I think we once again need to go back to the standard and read for ourselves. I really hate hearing but everyone else does it, well that doesn't make it correct, does it? If we or should I say judges, continue to encourage the cardigan breeders by rewarding structural faults over cosmetic faults, we will see a continued demise in our breeds overall functionality. Might as well get yourself a poodle ;0) A dog that falls within the range as stated in the standard for both height and weight, that carries the correct length ratios, should be the first dog placed up for evaluation, not the dog that's the biggest in the ring. A well put together dog has not only the correct front and rear structure, but also all the parts in between-height, length and weight. Everything else is just icing on the cake.

Next up--let's talk color and boy do I see that being a well rounded discussion--ouch.

Later gators....


Traci said...

I felt the same way you feel about Russ, when I was showing Dakota to his CH. He is 33-34 pounds at (now) 5.5 years old. I'd even venture to guess that he's less than that since I have him slightly "lighter" for agility. He's probably more like 32 pounds. He finished, but he was certainly smaller than many of the dogs he was in the ring with, despite him being perfectly within limits of the standard. Now my current two are on the outer side of the standard... both ok height wise, but my bitch is 33 pounds, and my dog is 38-39 pounds (or there about). I wouldn't want a dog any bigger than Chance... Geez, I have a hard enough time lifting his big fat butt onto the table! This isn't a ramp breed for heavens sakes! :)
I find, like you, that there are more and more people who are forgiving structural faults such as size, than cosmetic faults, such as too much white, etc.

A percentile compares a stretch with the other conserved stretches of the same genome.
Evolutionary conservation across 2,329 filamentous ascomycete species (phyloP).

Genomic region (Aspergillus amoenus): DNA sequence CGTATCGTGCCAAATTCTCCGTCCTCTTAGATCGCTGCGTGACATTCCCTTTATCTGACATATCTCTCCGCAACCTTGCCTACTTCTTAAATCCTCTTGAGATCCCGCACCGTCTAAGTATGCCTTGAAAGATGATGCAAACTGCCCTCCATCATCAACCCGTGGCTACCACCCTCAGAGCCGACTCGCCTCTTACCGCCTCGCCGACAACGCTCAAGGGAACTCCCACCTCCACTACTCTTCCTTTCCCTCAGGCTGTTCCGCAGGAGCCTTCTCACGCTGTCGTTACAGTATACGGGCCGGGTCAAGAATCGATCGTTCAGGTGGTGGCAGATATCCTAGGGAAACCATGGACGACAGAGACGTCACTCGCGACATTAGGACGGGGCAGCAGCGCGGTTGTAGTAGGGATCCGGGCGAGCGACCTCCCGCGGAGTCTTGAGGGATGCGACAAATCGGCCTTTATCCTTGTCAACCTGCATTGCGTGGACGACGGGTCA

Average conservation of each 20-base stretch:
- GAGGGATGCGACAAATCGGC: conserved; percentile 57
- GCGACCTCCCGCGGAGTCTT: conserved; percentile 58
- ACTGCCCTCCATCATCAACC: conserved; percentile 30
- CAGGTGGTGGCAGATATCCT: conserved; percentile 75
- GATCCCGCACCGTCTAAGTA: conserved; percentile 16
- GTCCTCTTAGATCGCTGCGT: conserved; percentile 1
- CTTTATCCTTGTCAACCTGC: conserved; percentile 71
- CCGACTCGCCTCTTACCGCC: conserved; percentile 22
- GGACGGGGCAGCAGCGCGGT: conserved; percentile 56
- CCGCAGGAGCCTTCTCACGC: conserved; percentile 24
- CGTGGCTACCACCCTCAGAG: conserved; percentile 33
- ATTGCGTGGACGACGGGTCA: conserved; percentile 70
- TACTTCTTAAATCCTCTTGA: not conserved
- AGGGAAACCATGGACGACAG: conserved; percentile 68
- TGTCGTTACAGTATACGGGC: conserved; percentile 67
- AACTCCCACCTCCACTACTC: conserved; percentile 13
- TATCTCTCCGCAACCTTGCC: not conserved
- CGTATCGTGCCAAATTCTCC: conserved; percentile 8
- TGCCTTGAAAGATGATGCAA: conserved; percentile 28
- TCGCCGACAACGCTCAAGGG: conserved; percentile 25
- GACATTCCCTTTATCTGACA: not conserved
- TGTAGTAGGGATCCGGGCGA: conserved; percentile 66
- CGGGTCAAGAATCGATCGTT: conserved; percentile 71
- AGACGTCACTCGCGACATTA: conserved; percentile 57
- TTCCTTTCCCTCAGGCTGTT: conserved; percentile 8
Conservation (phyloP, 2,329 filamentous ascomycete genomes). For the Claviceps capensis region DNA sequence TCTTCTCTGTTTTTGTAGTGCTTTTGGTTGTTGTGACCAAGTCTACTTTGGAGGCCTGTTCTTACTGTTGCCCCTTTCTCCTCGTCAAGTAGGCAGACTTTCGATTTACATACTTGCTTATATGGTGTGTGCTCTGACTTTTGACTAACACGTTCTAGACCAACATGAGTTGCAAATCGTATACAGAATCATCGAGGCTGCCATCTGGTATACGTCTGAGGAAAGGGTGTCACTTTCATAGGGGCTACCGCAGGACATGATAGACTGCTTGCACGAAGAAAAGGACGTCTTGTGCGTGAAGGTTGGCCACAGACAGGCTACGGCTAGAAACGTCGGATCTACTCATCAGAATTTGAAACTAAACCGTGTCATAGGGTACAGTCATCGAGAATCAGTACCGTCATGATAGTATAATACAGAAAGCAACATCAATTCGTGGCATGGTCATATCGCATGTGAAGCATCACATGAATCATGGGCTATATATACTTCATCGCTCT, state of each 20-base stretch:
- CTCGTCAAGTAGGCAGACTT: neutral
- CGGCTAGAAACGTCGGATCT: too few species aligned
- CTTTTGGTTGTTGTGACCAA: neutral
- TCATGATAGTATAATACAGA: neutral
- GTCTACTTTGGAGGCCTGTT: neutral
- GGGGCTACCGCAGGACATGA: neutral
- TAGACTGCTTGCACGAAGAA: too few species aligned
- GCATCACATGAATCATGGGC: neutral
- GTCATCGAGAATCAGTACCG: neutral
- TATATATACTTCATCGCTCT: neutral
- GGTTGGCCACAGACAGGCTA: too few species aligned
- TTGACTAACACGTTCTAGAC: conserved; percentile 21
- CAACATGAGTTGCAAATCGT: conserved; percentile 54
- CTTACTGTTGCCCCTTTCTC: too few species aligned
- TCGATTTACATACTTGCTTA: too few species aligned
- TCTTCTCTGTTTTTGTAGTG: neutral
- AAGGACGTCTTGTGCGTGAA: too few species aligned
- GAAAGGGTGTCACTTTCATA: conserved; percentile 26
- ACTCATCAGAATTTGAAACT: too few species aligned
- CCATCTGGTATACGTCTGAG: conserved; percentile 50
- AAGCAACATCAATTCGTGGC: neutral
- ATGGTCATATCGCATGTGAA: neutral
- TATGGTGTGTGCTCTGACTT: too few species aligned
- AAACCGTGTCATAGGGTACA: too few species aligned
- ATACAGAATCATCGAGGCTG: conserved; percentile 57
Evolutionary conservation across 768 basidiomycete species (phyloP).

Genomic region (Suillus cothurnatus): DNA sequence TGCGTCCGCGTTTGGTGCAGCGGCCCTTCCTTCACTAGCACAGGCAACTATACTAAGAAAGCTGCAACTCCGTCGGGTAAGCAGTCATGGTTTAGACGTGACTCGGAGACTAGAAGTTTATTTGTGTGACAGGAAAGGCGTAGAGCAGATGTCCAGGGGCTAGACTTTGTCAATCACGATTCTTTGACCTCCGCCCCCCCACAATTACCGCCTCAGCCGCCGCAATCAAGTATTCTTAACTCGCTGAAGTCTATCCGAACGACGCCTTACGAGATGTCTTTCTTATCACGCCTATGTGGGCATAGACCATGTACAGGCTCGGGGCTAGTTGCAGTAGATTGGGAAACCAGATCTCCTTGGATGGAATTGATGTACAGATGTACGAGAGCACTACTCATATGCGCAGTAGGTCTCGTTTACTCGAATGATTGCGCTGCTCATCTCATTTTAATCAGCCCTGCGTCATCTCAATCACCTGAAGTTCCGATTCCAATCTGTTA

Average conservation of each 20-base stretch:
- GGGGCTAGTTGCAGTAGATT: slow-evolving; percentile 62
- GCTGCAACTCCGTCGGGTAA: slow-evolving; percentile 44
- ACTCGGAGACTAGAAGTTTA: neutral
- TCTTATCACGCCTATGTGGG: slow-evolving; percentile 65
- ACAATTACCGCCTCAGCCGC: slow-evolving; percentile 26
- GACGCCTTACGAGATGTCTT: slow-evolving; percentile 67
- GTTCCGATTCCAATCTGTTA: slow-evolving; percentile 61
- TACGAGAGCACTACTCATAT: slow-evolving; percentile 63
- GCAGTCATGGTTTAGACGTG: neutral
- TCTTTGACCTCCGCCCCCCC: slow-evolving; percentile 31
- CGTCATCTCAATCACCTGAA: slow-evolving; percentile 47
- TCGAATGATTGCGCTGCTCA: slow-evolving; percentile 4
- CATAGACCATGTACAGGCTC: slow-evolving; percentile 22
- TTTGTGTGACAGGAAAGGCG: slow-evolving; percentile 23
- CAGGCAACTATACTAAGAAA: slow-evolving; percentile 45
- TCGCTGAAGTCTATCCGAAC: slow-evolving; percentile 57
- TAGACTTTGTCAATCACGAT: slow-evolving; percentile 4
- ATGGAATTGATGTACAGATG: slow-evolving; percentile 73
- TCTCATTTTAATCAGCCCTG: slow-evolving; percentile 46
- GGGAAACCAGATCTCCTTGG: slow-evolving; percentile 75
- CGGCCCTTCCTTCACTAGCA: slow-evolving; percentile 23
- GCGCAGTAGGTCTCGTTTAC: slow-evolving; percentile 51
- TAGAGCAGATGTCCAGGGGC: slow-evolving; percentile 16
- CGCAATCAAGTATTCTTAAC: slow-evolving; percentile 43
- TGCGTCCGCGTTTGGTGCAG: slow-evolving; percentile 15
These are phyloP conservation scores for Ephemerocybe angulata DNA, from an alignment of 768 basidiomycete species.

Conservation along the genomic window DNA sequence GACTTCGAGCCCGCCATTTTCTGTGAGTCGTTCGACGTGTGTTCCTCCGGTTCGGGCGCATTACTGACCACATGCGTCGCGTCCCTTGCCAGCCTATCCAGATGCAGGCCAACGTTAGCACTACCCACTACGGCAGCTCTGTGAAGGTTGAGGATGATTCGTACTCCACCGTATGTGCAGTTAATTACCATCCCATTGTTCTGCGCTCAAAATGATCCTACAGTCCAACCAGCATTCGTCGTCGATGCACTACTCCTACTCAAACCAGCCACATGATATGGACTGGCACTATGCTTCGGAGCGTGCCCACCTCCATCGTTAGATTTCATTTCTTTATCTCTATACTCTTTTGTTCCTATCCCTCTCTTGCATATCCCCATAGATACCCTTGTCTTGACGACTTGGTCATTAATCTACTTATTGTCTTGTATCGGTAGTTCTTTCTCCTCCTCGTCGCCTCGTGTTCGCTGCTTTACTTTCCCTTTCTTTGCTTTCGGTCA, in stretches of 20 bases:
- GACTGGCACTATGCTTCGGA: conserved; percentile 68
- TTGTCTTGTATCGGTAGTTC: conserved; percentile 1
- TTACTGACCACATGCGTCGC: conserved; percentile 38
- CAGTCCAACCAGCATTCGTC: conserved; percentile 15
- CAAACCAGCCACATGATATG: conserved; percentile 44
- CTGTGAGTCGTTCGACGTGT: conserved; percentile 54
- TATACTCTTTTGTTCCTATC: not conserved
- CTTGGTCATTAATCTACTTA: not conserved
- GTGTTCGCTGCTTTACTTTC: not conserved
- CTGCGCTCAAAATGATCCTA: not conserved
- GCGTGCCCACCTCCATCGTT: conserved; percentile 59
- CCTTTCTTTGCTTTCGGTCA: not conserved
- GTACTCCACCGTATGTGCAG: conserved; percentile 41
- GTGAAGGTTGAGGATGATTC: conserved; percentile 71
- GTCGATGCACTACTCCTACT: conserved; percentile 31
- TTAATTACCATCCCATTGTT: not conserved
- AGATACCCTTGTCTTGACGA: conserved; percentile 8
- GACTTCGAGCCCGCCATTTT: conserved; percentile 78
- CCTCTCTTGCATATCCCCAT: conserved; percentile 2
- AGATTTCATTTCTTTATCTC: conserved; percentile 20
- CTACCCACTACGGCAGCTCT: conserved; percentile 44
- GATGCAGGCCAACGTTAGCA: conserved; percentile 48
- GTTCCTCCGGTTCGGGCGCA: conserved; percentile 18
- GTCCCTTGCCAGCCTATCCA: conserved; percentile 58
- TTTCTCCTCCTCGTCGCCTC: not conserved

Can't wait for the color talk! :) Oooh, I've got opinions ;-)

Cindy said...

My Moose is a big boy, very big, but funny, when in the specials ring or in the juniors ring, he looks normal. Shame, he loves to show, but I tell everyone to get their grunt ready when picking him up!

Here's another take on it. If we as breeders continue to show dogs to the judges and john q public that are oversized, undersized and have structural faults, then this will become the norm. When a judge sees a correct dog they just don't know what to do with them. A middle of the road dog will be beat by dogs that are overdone in one way or another, which is where the pendulum effect comes in.

So are we showing our best or just the flavor of the day?

Color--tomorrow! And I'm still working on the whole eye thing for ya!

dreameyce said...

I'm loving these opinions! Hopefully other active blogger breeders will chime in with their takes too, as I'd love to see a full out discussion by breeders :)

I can't wait for the color opinions to roll! I'm personally a fan of "merbles" in other breeds, and am confused why chocolate isn't an allowed show color. I can sort of understand blues (With the possible health problems), but Aussies show chocolate (bb dilute) is a fully functional dilute. I'm also really confused by the prejudiced against 'pink' Cardis.